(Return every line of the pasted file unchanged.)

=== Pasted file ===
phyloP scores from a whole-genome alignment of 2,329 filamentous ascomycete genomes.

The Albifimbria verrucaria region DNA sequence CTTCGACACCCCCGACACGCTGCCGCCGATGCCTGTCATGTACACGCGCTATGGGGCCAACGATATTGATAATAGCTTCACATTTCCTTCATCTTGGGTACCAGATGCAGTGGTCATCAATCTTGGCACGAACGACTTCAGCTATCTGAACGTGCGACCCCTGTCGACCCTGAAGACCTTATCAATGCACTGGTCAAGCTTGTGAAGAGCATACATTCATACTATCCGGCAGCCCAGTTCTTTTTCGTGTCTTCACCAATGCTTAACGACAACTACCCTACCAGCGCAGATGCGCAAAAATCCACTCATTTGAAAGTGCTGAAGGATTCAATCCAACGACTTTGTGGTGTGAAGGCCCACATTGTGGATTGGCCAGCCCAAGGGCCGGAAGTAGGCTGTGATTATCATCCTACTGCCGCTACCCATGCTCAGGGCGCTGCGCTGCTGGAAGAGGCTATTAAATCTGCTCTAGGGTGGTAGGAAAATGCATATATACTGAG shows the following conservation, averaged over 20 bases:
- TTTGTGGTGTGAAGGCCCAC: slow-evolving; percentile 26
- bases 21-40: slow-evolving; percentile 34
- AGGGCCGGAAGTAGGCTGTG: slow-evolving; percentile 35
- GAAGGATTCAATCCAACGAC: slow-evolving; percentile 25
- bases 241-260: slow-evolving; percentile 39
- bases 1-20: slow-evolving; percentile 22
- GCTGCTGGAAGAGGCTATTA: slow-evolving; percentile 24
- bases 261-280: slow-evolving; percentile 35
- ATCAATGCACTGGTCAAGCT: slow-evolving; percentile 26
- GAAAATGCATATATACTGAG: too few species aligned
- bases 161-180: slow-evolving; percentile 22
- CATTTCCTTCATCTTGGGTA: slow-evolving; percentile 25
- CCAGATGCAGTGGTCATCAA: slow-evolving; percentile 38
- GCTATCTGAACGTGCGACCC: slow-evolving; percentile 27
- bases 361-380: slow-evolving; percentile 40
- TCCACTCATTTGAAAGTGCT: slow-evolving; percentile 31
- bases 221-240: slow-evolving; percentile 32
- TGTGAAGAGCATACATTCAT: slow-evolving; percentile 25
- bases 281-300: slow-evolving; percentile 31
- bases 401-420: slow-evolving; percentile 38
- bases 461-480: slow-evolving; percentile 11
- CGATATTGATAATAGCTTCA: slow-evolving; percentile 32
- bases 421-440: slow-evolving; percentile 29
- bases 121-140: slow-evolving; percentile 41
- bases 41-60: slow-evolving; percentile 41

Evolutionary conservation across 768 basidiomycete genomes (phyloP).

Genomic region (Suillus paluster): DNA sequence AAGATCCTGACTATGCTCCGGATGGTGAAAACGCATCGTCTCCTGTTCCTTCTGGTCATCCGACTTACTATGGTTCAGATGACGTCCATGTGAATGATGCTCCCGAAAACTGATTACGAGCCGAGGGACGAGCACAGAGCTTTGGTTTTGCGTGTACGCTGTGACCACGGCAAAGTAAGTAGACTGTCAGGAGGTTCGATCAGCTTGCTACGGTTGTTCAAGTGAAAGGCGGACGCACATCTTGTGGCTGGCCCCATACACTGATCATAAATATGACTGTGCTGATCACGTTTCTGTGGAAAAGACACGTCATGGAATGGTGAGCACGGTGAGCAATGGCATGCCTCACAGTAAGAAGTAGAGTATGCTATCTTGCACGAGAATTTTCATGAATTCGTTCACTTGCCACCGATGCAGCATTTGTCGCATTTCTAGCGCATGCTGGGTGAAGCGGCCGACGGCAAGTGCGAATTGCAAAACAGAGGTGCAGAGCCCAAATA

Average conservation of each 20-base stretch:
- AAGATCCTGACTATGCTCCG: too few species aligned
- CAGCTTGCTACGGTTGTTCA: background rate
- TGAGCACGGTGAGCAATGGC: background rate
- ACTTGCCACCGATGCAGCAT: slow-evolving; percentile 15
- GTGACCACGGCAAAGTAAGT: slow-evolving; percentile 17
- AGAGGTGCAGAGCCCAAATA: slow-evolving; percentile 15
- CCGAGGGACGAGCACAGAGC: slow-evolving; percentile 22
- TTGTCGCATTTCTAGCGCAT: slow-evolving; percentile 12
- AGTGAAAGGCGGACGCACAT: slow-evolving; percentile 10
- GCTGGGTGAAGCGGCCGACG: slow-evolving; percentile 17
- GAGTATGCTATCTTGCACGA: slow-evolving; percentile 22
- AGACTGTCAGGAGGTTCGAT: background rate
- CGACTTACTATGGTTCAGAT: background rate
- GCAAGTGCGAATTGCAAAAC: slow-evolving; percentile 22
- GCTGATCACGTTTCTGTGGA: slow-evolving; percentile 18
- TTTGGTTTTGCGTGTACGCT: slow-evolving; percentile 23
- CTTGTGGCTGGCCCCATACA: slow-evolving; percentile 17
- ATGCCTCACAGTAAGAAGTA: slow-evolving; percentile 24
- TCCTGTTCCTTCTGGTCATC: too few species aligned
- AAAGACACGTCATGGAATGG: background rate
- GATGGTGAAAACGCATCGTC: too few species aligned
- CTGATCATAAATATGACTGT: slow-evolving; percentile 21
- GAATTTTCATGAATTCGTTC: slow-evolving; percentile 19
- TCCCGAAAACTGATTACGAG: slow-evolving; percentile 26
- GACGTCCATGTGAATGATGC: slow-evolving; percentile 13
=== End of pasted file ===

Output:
phyloP scores from a whole-genome alignment of 2,329 filamentous ascomycete genomes.

The Albifimbria verrucaria region DNA sequence CTTCGACACCCCCGACACGCTGCCGCCGATGCCTGTCATGTACACGCGCTATGGGGCCAACGATATTGATAATAGCTTCACATTTCCTTCATCTTGGGTACCAGATGCAGTGGTCATCAATCTTGGCACGAACGACTTCAGCTATCTGAACGTGCGACCCCTGTCGACCCTGAAGACCTTATCAATGCACTGGTCAAGCTTGTGAAGAGCATACATTCATACTATCCGGCAGCCCAGTTCTTTTTCGTGTCTTCACCAATGCTTAACGACAACTACCCTACCAGCGCAGATGCGCAAAAATCCACTCATTTGAAAGTGCTGAAGGATTCAATCCAACGACTTTGTGGTGTGAAGGCCCACATTGTGGATTGGCCAGCCCAAGGGCCGGAAGTAGGCTGTGATTATCATCCTACTGCCGCTACCCATGCTCAGGGCGCTGCGCTGCTGGAAGAGGCTATTAAATCTGCTCTAGGGTGGTAGGAAAATGCATATATACTGAG shows the following conservation, averaged over 20 bases:
- TTTGTGGTGTGAAGGCCCAC: slow-evolving; percentile 26
- bases 21-40: slow-evolving; percentile 34
- AGGGCCGGAAGTAGGCTGTG: slow-evolving; percentile 35
- GAAGGATTCAATCCAACGAC: slow-evolving; percentile 25
- bases 241-260: slow-evolving; percentile 39
- bases 1-20: slow-evolving; percentile 22
- GCTGCTGGAAGAGGCTATTA: slow-evolving; percentile 24
- bases 261-280: slow-evolving; percentile 35
- ATCAATGCACTGGTCAAGCT: slow-evolving; percentile 26
- GAAAATGCATATATACTGAG: too few species aligned
- bases 161-180: slow-evolving; percentile 22
- CATTTCCTTCATCTTGGGTA: slow-evolving; percentile 25
- CCAGATGCAGTGGTCATCAA: slow-evolving; percentile 38
- GCTATCTGAACGTGCGACCC: slow-evolving; percentile 27
- bases 361-380: slow-evolving; percentile 40
- TCCACTCATTTGAAAGTGCT: slow-evolving; percentile 31
- bases 221-240: slow-evolving; percentile 32
- TGTGAAGAGCATACATTCAT: slow-evolving; percentile 25
- bases 281-300: slow-evolving; percentile 31
- bases 401-420: slow-evolving; percentile 38
- bases 461-480: slow-evolving; percentile 11
- CGATATTGATAATAGCTTCA: slow-evolving; percentile 32
- bases 421-440: slow-evolving; percentile 29
- bases 121-140: slow-evolving; percentile 41
- bases 41-60: slow-evolving; percentile 41

Evolutionary conservation across 768 basidiomycete genomes (phyloP).

Genomic region (Suillus paluster): DNA sequence AAGATCCTGACTATGCTCCGGATGGTGAAAACGCATCGTCTCCTGTTCCTTCTGGTCATCCGACTTACTATGGTTCAGATGACGTCCATGTGAATGATGCTCCCGAAAACTGATTACGAGCCGAGGGACGAGCACAGAGCTTTGGTTTTGCGTGTACGCTGTGACCACGGCAAAGTAAGTAGACTGTCAGGAGGTTCGATCAGCTTGCTACGGTTGTTCAAGTGAAAGGCGGACGCACATCTTGTGGCTGGCCCCATACACTGATCATAAATATGACTGTGCTGATCACGTTTCTGTGGAAAAGACACGTCATGGAATGGTGAGCACGGTGAGCAATGGCATGCCTCACAGTAAGAAGTAGAGTATGCTATCTTGCACGAGAATTTTCATGAATTCGTTCACTTGCCACCGATGCAGCATTTGTCGCATTTCTAGCGCATGCTGGGTGAAGCGGCCGACGGCAAGTGCGAATTGCAAAACAGAGGTGCAGAGCCCAAATA

Average conservation of each 20-base stretch:
- AAGATCCTGACTATGCTCCG: too few species aligned
- CAGCTTGCTACGGTTGTTCA: background rate
- TGAGCACGGTGAGCAATGGC: background rate
- ACTTGCCACCGATGCAGCAT: slow-evolving; percentile 15
- GTGACCACGGCAAAGTAAGT: slow-evolving; percentile 17
- AGAGGTGCAGAGCCCAAATA: slow-evolving; percentile 15
- CCGAGGGACGAGCACAGAGC: slow-evolving; percentile 22
- TTGTCGCATTTCTAGCGCAT: slow-evolving; percentile 12
- AGTGAAAGGCGGACGCACAT: slow-evolving; percentile 10
- GCTGGGTGAAGCGGCCGACG: slow-evolving; percentile 17
- GAGTATGCTATCTTGCACGA: slow-evolving; percentile 22
- AGACTGTCAGGAGGTTCGAT: background rate
- CGACTTACTATGGTTCAGAT: background rate
- GCAAGTGCGAATTGCAAAAC: slow-evolving; percentile 22
- GCTGATCACGTTTCTGTGGA: slow-evolving; percentile 18
- TTTGGTTTTGCGTGTACGCT: slow-evolving; percentile 23
- CTTGTGGCTGGCCCCATACA: slow-evolving; percentile 17
- ATGCCTCACAGTAAGAAGTA: slow-evolving; percentile 24
- TCCTGTTCCTTCTGGTCATC: too few species aligned
- AAAGACACGTCATGGAATGG: background rate
- GATGGTGAAAACGCATCGTC: too few species aligned
- CTGATCATAAATATGACTGT: slow-evolving; percentile 21
- GAATTTTCATGAATTCGTTC: slow-evolving; percentile 19
- TCCCGAAAACTGATTACGAG: slow-evolving; percentile 26
- GACGTCCATGTGAATGATGC: slow-evolving; percentile 13